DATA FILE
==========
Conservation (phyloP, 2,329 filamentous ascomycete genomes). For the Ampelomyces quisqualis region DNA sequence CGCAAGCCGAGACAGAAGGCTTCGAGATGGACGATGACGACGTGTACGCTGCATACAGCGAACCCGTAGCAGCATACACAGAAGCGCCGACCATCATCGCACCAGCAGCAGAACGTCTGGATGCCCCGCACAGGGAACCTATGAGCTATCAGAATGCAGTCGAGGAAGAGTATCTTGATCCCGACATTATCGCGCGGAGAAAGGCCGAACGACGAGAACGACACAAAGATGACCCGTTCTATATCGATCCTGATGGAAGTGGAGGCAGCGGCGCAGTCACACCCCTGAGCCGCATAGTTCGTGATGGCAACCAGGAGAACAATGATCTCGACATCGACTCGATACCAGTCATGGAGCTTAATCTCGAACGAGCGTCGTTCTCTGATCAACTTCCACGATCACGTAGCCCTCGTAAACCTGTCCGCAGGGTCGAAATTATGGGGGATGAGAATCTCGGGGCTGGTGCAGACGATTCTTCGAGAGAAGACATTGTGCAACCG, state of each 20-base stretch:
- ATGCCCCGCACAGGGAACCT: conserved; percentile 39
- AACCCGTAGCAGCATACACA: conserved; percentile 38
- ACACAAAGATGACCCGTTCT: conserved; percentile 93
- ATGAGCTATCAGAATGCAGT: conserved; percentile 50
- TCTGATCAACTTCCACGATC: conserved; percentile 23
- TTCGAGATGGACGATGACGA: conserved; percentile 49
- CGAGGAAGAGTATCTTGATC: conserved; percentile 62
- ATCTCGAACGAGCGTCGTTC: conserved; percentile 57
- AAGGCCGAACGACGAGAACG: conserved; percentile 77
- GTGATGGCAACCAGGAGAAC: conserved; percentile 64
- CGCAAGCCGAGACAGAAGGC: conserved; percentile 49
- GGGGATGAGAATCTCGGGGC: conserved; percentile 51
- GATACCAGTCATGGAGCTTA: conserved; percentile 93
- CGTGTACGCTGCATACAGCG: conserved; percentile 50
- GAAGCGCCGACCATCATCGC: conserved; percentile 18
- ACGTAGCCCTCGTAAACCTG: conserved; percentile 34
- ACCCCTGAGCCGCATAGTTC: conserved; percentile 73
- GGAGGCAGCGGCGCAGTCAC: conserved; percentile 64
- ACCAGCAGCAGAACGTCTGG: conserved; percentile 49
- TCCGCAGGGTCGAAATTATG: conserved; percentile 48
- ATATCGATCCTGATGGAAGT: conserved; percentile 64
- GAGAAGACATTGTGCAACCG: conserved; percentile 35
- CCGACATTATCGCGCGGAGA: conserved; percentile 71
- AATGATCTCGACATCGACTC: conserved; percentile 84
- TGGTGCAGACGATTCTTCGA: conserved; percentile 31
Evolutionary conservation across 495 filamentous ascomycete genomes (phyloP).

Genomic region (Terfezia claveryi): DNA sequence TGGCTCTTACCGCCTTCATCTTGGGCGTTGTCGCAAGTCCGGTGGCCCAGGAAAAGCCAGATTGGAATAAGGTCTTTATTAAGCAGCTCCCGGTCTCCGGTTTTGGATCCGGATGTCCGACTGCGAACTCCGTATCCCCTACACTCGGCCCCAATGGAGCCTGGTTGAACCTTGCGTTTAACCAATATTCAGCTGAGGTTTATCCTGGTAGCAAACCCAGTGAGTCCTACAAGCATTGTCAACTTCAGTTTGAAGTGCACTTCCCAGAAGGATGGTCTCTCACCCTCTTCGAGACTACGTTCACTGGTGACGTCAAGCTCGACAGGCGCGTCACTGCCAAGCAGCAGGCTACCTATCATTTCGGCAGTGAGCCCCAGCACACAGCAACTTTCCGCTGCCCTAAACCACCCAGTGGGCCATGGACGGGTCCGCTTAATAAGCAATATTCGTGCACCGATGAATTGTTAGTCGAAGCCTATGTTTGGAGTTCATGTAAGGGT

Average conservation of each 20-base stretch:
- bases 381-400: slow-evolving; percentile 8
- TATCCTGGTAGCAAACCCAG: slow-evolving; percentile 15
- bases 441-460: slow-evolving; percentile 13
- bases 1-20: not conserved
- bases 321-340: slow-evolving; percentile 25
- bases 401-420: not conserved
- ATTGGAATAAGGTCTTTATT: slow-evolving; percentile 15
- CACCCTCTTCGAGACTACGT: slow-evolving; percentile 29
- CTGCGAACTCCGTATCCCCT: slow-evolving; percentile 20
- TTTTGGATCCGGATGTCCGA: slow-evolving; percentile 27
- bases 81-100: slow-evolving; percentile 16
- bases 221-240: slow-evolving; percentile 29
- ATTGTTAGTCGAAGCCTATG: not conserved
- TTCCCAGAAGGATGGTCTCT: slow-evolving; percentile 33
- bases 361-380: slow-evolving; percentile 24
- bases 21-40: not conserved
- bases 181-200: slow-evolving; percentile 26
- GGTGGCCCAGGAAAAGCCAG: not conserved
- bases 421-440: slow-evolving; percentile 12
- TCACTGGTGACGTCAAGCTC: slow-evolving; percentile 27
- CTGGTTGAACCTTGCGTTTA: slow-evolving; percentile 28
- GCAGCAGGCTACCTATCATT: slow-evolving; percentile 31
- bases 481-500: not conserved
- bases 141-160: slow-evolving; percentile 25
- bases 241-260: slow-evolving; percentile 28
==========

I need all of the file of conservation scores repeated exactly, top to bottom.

Conservation (phyloP, 2,329 filamentous ascomycete genomes). For the Ampelomyces quisqualis region DNA sequence CGCAAGCCGAGACAGAAGGCTTCGAGATGGACGATGACGACGTGTACGCTGCATACAGCGAACCCGTAGCAGCATACACAGAAGCGCCGACCATCATCGCACCAGCAGCAGAACGTCTGGATGCCCCGCACAGGGAACCTATGAGCTATCAGAATGCAGTCGAGGAAGAGTATCTTGATCCCGACATTATCGCGCGGAGAAAGGCCGAACGACGAGAACGACACAAAGATGACCCGTTCTATATCGATCCTGATGGAAGTGGAGGCAGCGGCGCAGTCACACCCCTGAGCCGCATAGTTCGTGATGGCAACCAGGAGAACAATGATCTCGACATCGACTCGATACCAGTCATGGAGCTTAATCTCGAACGAGCGTCGTTCTCTGATCAACTTCCACGATCACGTAGCCCTCGTAAACCTGTCCGCAGGGTCGAAATTATGGGGGATGAGAATCTCGGGGCTGGTGCAGACGATTCTTCGAGAGAAGACATTGTGCAACCG, state of each 20-base stretch:
- ATGCCCCGCACAGGGAACCT: conserved; percentile 39
- AACCCGTAGCAGCATACACA: conserved; percentile 38
- ACACAAAGATGACCCGTTCT: conserved; percentile 93
- ATGAGCTATCAGAATGCAGT: conserved; percentile 50
- TCTGATCAACTTCCACGATC: conserved; percentile 23
- TTCGAGATGGACGATGACGA: conserved; percentile 49
- CGAGGAAGAGTATCTTGATC: conserved; percentile 62
- ATCTCGAACGAGCGTCGTTC: conserved; percentile 57
- AAGGCCGAACGACGAGAACG: conserved; percentile 77
- GTGATGGCAACCAGGAGAAC: conserved; percentile 64
- CGCAAGCCGAGACAGAAGGC: conserved; percentile 49
- GGGGATGAGAATCTCGGGGC: conserved; percentile 51
- GATACCAGTCATGGAGCTTA: conserved; percentile 93
- CGTGTACGCTGCATACAGCG: conserved; percentile 50
- GAAGCGCCGACCATCATCGC: conserved; percentile 18
- ACGTAGCCCTCGTAAACCTG: conserved; percentile 34
- ACCCCTGAGCCGCATAGTTC: conserved; percentile 73
- GGAGGCAGCGGCGCAGTCAC: conserved; percentile 64
- ACCAGCAGCAGAACGTCTGG: conserved; percentile 49
- TCCGCAGGGTCGAAATTATG: conserved; percentile 48
- ATATCGATCCTGATGGAAGT: conserved; percentile 64
- GAGAAGACATTGTGCAACCG: conserved; percentile 35
- CCGACATTATCGCGCGGAGA: conserved; percentile 71
- AATGATCTCGACATCGACTC: conserved; percentile 84
- TGGTGCAGACGATTCTTCGA: conserved; percentile 31
Evolutionary conservation across 495 filamentous ascomycete genomes (phyloP).

Genomic region (Terfezia claveryi): DNA sequence TGGCTCTTACCGCCTTCATCTTGGGCGTTGTCGCAAGTCCGGTGGCCCAGGAAAAGCCAGATTGGAATAAGGTCTTTATTAAGCAGCTCCCGGTCTCCGGTTTTGGATCCGGATGTCCGACTGCGAACTCCGTATCCCCTACACTCGGCCCCAATGGAGCCTGGTTGAACCTTGCGTTTAACCAATATTCAGCTGAGGTTTATCCTGGTAGCAAACCCAGTGAGTCCTACAAGCATTGTCAACTTCAGTTTGAAGTGCACTTCCCAGAAGGATGGTCTCTCACCCTCTTCGAGACTACGTTCACTGGTGACGTCAAGCTCGACAGGCGCGTCACTGCCAAGCAGCAGGCTACCTATCATTTCGGCAGTGAGCCCCAGCACACAGCAACTTTCCGCTGCCCTAAACCACCCAGTGGGCCATGGACGGGTCCGCTTAATAAGCAATATTCGTGCACCGATGAATTGTTAGTCGAAGCCTATGTTTGGAGTTCATGTAAGGGT

Average conservation of each 20-base stretch:
- bases 381-400: slow-evolving; percentile 8
- TATCCTGGTAGCAAACCCAG: slow-evolving; percentile 15
- bases 441-460: slow-evolving; percentile 13
- bases 1-20: not conserved
- bases 321-340: slow-evolving; percentile 25
- bases 401-420: not conserved
- ATTGGAATAAGGTCTTTATT: slow-evolving; percentile 15
- CACCCTCTTCGAGACTACGT: slow-evolving; percentile 29
- CTGCGAACTCCGTATCCCCT: slow-evolving; percentile 20
- TTTTGGATCCGGATGTCCGA: slow-evolving; percentile 27
- bases 81-100: slow-evolving; percentile 16
- bases 221-240: slow-evolving; percentile 29
- ATTGTTAGTCGAAGCCTATG: not conserved
- TTCCCAGAAGGATGGTCTCT: slow-evolving; percentile 33
- bases 361-380: slow-evolving; percentile 24
- bases 21-40: not conserved
- bases 181-200: slow-evolving; percentile 26
- GGTGGCCCAGGAAAAGCCAG: not conserved
- bases 421-440: slow-evolving; percentile 12
- TCACTGGTGACGTCAAGCTC: slow-evolving; percentile 27
- CTGGTTGAACCTTGCGTTTA: slow-evolving; percentile 28
- GCAGCAGGCTACCTATCATT: slow-evolving; percentile 31
- bases 481-500: not conserved
- bases 141-160: slow-evolving; percentile 25
- bases 241-260: slow-evolving; percentile 28